Invasive Ventilation

Invasive ventilation is a mode of respiratory support that replaces spontaneous breathing in neonates and infants, with an artificial airway such as an endotracheal tube.

Delivering heated and humidified gas is widely recommended and practiced during invasive respiratory support of neonates and infants. 

In a healthy airway, gas is heated and humidified by the upper airway during inspiration, and is fully saturated with water vapor at core body temperature (typically 37 °C, 44 mg/L) when it reaches the distal airways.1 

However, during invasive ventilation the upper airway is bypassed, along with its natural airway protection and humidification mechanisms; therefore, heating and humidifying gases while this treatment is being delivered is important.1,2 

 

Why is humidification important? 

Medical gas is typically cold and dry (≤ 15°C, < 2% Relative Humidity) compared to ambient air (22 °C, 50% Relative Humidity). The delivery of cold, dry gas to the airway is associated with increased water and heat loss, inflammation in the airway epithelium, and an increased risk of airway injury. Insufficient humidification may also impair secretion clearance and increase the risk of airway blockages. These effects are amplified in preterm infants, where a few minutes of ventilation with insufficient humidification has been shown to increase airway resistance, reduce lung compliance, increase the risk of air leaks, and the need for supplemental oxygen delivery.1,2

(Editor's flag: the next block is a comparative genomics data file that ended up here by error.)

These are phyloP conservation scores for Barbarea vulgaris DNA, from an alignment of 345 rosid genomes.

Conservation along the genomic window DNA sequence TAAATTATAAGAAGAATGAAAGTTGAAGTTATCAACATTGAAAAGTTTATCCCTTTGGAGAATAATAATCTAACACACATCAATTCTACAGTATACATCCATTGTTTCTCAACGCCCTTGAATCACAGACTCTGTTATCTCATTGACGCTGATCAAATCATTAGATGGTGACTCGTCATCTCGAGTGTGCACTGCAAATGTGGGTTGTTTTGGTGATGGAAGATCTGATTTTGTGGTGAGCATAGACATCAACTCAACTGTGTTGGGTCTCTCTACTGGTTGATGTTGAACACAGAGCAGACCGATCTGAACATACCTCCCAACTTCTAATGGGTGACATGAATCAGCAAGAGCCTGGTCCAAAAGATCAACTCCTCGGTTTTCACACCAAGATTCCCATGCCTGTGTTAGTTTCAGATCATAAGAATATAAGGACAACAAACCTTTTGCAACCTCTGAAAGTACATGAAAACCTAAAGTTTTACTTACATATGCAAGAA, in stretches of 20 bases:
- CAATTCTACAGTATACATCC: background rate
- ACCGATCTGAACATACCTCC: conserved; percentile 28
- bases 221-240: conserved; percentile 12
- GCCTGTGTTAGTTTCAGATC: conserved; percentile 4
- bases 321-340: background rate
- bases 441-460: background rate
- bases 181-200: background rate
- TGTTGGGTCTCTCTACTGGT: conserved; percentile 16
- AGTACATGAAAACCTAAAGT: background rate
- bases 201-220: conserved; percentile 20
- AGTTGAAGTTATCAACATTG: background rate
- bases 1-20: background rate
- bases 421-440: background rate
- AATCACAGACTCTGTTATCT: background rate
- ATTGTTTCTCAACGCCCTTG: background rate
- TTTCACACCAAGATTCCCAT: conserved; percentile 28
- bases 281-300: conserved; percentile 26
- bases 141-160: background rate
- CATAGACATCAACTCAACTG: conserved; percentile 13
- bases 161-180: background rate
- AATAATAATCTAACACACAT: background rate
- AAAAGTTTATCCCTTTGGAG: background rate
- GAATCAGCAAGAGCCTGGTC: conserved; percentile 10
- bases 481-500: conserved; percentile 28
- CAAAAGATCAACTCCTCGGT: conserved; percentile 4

There are several key benefits associated with humidification.3–6 

Assists natural defense mechanisms in the airway 

Delivering heated and humidified gas during respiratory support assists with secretion mobilization and removal. 

Promotes conservation of energy for growth and development  

Infants need energy for growth and development therefore, assisting in thermoregulation can help conserve energy for these tasks.

Comfort Therapy for infants

Supports patient comfort and therapy tolerance  

Humidification is associated with clearance of retained secretions and prevention of airway drying. Adequate humidification during respiratory support may improve patient comfort and therapy tolerance. 

Invasive ventilation circuits  

The Fisher & Paykel Healthcare Evaqua™ 2 breathing circuits help minimize mobile condensate in the expiratory limb by allowing water vapor to diffuse through the tubing wall. 
 

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